Don’t try to cut more than about 0.125 in (0.32 cm) deep with any single pass, or the tile will probably break in a random spot and you’ll have to start over. Be as precise as possible but remember that the circle you cut doesn’t need to be perfect. The actual cut line will be covered by the toilet base.

How Scoring and Snapping Thin Glass?

Use a glass scoring tool to make straight lines. If you plan to make longer, straight cuts on tile 1⁄8 inch (3.2 mm) thick or less, use a glass scoring tool. Scoring refers to cutting small cuts in the surface of the glass that will allow you to break the piece off with a clean edge.. Choose a scoring tool with a carbide or diamond cutting wheel to score the glass.


Scoring and snapping allows you to cut larger squares of tile into smaller squares and isn’t ideal for cutting irregular shapes or patterns. The cuts need to be at least an 1 inch (2.5 cm) wide in order for you to snap it off, so scoring is not a good method to cut thin slivers of glass tile. You can find glass scoring tools at hardware stores or online for about $15.


Lay the glass tile face up on a flat surface. When you score and snap, you want to make your cuts on the front facing side of the tile so the visible part of the tile has the straightest line. Place the glass tile on a workstation or table with the side that will be facing out when you install the tile facing up.


Be sure to lay the glass tile down gently to avoid chipping or cracking it. Tip: Consider laying a towel or cardboard down beneath the glass tile to keep it from knocking against the surface.

Use a straightedge and washable marker to draw guidelines. Scoring and snapping is ideal for breaking glass tiles across their entire surface, rather than cutting sections out of a larger piece of glass tile. To give yourself a guideline, place a straightedge on the tile, and use it to guide your washable marker as you make a straight line across the tile. Washable marker will wipe off easily after you snap off your glass tile.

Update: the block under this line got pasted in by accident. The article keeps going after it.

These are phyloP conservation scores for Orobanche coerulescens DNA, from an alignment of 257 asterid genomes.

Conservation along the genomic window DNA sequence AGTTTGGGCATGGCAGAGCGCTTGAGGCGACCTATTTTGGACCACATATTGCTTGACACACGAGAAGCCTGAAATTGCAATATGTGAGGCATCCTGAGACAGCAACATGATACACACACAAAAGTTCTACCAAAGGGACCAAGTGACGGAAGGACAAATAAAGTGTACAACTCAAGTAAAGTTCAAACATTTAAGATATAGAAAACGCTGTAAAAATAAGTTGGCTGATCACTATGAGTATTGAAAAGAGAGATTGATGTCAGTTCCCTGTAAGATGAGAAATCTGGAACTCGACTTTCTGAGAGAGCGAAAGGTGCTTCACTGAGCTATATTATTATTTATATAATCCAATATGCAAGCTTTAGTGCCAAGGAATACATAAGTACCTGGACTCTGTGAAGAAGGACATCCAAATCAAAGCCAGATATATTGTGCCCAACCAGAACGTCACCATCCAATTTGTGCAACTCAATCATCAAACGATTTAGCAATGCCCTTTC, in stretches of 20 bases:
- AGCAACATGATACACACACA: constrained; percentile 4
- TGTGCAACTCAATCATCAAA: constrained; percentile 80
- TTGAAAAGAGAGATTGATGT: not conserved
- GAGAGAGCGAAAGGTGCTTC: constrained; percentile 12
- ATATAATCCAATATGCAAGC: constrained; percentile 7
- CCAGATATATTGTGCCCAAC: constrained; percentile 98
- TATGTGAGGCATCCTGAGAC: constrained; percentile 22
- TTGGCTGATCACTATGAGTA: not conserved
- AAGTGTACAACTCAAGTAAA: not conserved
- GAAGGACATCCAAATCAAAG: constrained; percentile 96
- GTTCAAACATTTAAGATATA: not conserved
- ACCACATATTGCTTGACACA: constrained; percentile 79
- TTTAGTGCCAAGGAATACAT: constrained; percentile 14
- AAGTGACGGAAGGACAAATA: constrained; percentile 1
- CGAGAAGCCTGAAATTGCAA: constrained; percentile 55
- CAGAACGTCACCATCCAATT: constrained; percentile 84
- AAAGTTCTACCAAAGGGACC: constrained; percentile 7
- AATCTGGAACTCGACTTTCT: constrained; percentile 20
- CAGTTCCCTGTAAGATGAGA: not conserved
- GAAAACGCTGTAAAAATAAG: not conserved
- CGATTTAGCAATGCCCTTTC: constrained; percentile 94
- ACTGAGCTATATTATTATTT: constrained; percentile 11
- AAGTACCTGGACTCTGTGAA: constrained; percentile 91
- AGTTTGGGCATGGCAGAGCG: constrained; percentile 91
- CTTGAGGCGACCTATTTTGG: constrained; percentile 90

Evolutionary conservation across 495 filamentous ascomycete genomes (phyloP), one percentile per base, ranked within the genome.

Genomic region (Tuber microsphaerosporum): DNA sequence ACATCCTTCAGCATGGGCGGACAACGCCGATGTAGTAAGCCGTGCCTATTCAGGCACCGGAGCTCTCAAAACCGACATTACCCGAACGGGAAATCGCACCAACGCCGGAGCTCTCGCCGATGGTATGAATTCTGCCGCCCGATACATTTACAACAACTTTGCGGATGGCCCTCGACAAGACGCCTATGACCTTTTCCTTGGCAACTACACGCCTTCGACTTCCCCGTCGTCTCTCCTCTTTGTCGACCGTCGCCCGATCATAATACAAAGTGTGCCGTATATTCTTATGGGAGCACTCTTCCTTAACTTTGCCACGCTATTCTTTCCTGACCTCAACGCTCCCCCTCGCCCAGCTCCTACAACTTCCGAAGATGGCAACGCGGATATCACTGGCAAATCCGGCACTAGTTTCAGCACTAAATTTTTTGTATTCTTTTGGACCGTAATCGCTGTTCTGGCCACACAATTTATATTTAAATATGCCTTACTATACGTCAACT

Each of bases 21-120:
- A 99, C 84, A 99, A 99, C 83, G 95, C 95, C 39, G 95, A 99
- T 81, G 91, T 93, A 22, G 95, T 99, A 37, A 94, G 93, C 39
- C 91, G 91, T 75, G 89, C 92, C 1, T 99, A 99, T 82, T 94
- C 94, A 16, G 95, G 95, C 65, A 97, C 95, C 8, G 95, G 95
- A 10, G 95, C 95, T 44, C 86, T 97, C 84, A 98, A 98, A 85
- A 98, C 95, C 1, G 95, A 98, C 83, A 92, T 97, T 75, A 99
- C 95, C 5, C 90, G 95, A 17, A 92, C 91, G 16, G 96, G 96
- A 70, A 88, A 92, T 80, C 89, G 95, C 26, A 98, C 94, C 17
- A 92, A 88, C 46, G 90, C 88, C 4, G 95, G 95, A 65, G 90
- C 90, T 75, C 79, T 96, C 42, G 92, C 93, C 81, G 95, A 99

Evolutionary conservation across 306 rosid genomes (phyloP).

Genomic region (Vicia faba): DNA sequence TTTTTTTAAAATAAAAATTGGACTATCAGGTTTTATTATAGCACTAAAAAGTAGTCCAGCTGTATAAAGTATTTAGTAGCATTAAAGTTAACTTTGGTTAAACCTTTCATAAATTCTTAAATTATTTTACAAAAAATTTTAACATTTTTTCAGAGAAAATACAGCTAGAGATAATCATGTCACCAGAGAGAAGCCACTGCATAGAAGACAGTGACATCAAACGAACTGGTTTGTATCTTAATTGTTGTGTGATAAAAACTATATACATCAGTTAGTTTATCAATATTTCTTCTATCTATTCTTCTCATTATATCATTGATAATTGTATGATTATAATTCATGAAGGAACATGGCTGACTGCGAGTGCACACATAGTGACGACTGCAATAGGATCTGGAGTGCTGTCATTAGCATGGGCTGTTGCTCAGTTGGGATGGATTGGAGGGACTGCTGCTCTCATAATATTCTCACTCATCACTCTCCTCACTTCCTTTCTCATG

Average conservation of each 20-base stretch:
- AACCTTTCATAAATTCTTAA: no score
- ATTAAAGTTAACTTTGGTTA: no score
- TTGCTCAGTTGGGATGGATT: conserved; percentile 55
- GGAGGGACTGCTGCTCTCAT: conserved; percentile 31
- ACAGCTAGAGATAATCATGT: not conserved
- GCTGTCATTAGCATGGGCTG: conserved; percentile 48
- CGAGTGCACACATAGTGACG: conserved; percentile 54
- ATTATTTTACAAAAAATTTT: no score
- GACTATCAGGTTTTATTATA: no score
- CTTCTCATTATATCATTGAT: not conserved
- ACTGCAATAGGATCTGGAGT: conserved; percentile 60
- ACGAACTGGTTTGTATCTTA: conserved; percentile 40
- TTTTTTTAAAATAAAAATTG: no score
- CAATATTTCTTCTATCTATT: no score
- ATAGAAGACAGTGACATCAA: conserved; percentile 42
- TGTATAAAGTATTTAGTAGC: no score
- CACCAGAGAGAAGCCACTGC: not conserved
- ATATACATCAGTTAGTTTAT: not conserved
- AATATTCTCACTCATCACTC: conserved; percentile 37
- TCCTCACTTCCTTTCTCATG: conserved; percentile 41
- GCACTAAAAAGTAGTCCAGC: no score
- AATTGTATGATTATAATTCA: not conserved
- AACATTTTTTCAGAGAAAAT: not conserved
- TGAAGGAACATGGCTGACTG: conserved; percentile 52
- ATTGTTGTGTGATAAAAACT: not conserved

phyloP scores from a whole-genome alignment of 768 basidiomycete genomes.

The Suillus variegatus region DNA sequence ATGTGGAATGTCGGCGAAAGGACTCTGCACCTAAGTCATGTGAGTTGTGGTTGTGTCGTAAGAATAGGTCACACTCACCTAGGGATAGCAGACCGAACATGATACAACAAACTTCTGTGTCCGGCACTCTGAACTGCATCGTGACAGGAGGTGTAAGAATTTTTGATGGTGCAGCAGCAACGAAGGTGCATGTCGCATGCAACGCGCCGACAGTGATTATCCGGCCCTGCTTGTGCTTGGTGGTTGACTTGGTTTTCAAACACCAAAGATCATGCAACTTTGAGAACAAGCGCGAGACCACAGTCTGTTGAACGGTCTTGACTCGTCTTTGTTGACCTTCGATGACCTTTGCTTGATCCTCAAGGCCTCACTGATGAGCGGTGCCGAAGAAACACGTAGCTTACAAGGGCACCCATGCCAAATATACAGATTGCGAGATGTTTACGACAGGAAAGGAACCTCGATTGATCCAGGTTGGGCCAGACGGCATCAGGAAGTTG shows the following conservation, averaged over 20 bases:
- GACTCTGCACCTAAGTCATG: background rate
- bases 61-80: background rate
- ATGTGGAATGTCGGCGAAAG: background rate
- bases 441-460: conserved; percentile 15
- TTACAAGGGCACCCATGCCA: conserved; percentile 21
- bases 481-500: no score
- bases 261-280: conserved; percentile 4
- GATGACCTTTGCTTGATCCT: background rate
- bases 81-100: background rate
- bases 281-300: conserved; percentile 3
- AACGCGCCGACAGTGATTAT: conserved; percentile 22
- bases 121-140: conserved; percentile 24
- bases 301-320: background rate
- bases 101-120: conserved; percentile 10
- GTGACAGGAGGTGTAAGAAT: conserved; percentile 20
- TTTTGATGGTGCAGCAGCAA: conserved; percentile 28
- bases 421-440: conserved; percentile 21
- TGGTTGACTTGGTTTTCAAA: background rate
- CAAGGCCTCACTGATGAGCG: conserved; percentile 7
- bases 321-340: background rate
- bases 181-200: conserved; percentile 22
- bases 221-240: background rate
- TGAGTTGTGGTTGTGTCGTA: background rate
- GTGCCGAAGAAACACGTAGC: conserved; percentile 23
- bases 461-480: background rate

How Nipping the Glass Tiles?

Use mosaic nippers to cut small pieces from thin glass tiles. Mosaic nippers are a great tool to use if you want your mosaic to consist of small, irregularly shaped pieces of glass tile. They look like pliers with a sharp clamp tip. For glass tiles, use nippers that have carbide wheels attached to the ends– these allow you to apply enough pressure to cut the glass without cracking or damaging it.


Use nippers on glass tiles 1⁄8 inch (3.2 mm) thick. Anything thicker may be too difficult to cut through. Nippers can be purchased from home improvement stores or online for around $15. Draw guidelines using a straightedge and a washable marker.


Even though nippers aren’t as precise as other glass cutting methods, you still want to give yourself some guidelines that you can follow as you nip pieces off of the larger tile. Use a straightedge to guide your washable marker to form an even and straight line on the glass tile. Use washable marker so you can wipe the markings away easily when you’re done cutting.


Put on safety goggles and clear your workspace of pets and people. Nipping glass tile can send sharp pieces of glass flying through the air, so before you work, you’ll need to put on well-fitting safety goggles. It’s also important to clear the area of other people so they aren’t at risk for getting hit with a glass shard. That includes pets, too! You don’t want a furry friend to get hit with a piece of glass either.


Hold the nippers like you would hold a pair of pliers. You will need to apply a fair amount of force to get the nippers to cut through the glass tile, so you’ll want to have a strong grip on the handles of the nippers. Use your dominant hand to grip the handles just like you would grip the handles of a pair of pliers, with the top handle in the middle of your palm and the bottom handle cradled by your fingers. Tip: You can wear a pair of thick gloves to make your grip more comfortable.

How to Avoid Common Glass Tile Installation Mistakes?


Homeowners and interior design professional who want a fashion-forward, fresh look select glass tile accents more frequently than ever. Glass tile harmonizes with either traditional, transitional or contemporary architecture, adding a splash of style. For years, glass tile was only used for accent and trim pieces, with ceramic tile filling the field.